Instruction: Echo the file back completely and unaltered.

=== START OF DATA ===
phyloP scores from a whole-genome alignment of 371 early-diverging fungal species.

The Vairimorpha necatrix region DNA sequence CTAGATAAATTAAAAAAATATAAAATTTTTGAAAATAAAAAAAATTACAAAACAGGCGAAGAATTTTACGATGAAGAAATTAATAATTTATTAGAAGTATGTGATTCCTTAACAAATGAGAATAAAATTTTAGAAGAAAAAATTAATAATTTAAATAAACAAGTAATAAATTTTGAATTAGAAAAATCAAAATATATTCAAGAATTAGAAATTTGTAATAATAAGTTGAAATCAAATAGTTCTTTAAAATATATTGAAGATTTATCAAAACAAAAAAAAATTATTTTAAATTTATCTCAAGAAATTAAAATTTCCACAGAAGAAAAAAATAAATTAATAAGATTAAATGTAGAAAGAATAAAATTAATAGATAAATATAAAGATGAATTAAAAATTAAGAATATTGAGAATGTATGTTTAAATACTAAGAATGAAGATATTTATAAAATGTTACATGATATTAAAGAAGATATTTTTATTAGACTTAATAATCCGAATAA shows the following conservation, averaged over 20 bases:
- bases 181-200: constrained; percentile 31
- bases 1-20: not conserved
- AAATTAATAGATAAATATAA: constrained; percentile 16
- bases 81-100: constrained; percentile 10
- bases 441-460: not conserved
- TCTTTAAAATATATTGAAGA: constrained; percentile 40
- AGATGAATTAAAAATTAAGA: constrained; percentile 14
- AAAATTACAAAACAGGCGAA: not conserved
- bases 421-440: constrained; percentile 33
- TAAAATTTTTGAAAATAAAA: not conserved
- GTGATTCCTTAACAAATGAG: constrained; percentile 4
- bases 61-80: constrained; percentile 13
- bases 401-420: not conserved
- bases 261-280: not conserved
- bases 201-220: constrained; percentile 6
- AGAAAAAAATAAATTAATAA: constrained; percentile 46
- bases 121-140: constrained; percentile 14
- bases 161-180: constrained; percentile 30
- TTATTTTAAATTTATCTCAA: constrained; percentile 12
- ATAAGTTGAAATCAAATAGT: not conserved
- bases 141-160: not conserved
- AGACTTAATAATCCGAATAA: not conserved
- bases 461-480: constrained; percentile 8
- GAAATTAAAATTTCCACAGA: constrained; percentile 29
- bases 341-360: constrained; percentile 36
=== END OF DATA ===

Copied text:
phyloP scores from a whole-genome alignment of 371 early-diverging fungal species.

The Vairimorpha necatrix region DNA sequence CTAGATAAATTAAAAAAATATAAAATTTTTGAAAATAAAAAAAATTACAAAACAGGCGAAGAATTTTACGATGAAGAAATTAATAATTTATTAGAAGTATGTGATTCCTTAACAAATGAGAATAAAATTTTAGAAGAAAAAATTAATAATTTAAATAAACAAGTAATAAATTTTGAATTAGAAAAATCAAAATATATTCAAGAATTAGAAATTTGTAATAATAAGTTGAAATCAAATAGTTCTTTAAAATATATTGAAGATTTATCAAAACAAAAAAAAATTATTTTAAATTTATCTCAAGAAATTAAAATTTCCACAGAAGAAAAAAATAAATTAATAAGATTAAATGTAGAAAGAATAAAATTAATAGATAAATATAAAGATGAATTAAAAATTAAGAATATTGAGAATGTATGTTTAAATACTAAGAATGAAGATATTTATAAAATGTTACATGATATTAAAGAAGATATTTTTATTAGACTTAATAATCCGAATAA shows the following conservation, averaged over 20 bases:
- bases 181-200: constrained; percentile 31
- bases 1-20: not conserved
- AAATTAATAGATAAATATAA: constrained; percentile 16
- bases 81-100: constrained; percentile 10
- bases 441-460: not conserved
- TCTTTAAAATATATTGAAGA: constrained; percentile 40
- AGATGAATTAAAAATTAAGA: constrained; percentile 14
- AAAATTACAAAACAGGCGAA: not conserved
- bases 421-440: constrained; percentile 33
- TAAAATTTTTGAAAATAAAA: not conserved
- GTGATTCCTTAACAAATGAG: constrained; percentile 4
- bases 61-80: constrained; percentile 13
- bases 401-420: not conserved
- bases 261-280: not conserved
- bases 201-220: constrained; percentile 6
- AGAAAAAAATAAATTAATAA: constrained; percentile 46
- bases 121-140: constrained; percentile 14
- bases 161-180: constrained; percentile 30
- TTATTTTAAATTTATCTCAA: constrained; percentile 12
- ATAAGTTGAAATCAAATAGT: not conserved
- bases 141-160: not conserved
- AGACTTAATAATCCGAATAA: not conserved
- bases 461-480: constrained; percentile 8
- GAAATTAAAATTTCCACAGA: constrained; percentile 29
- bases 341-360: constrained; percentile 36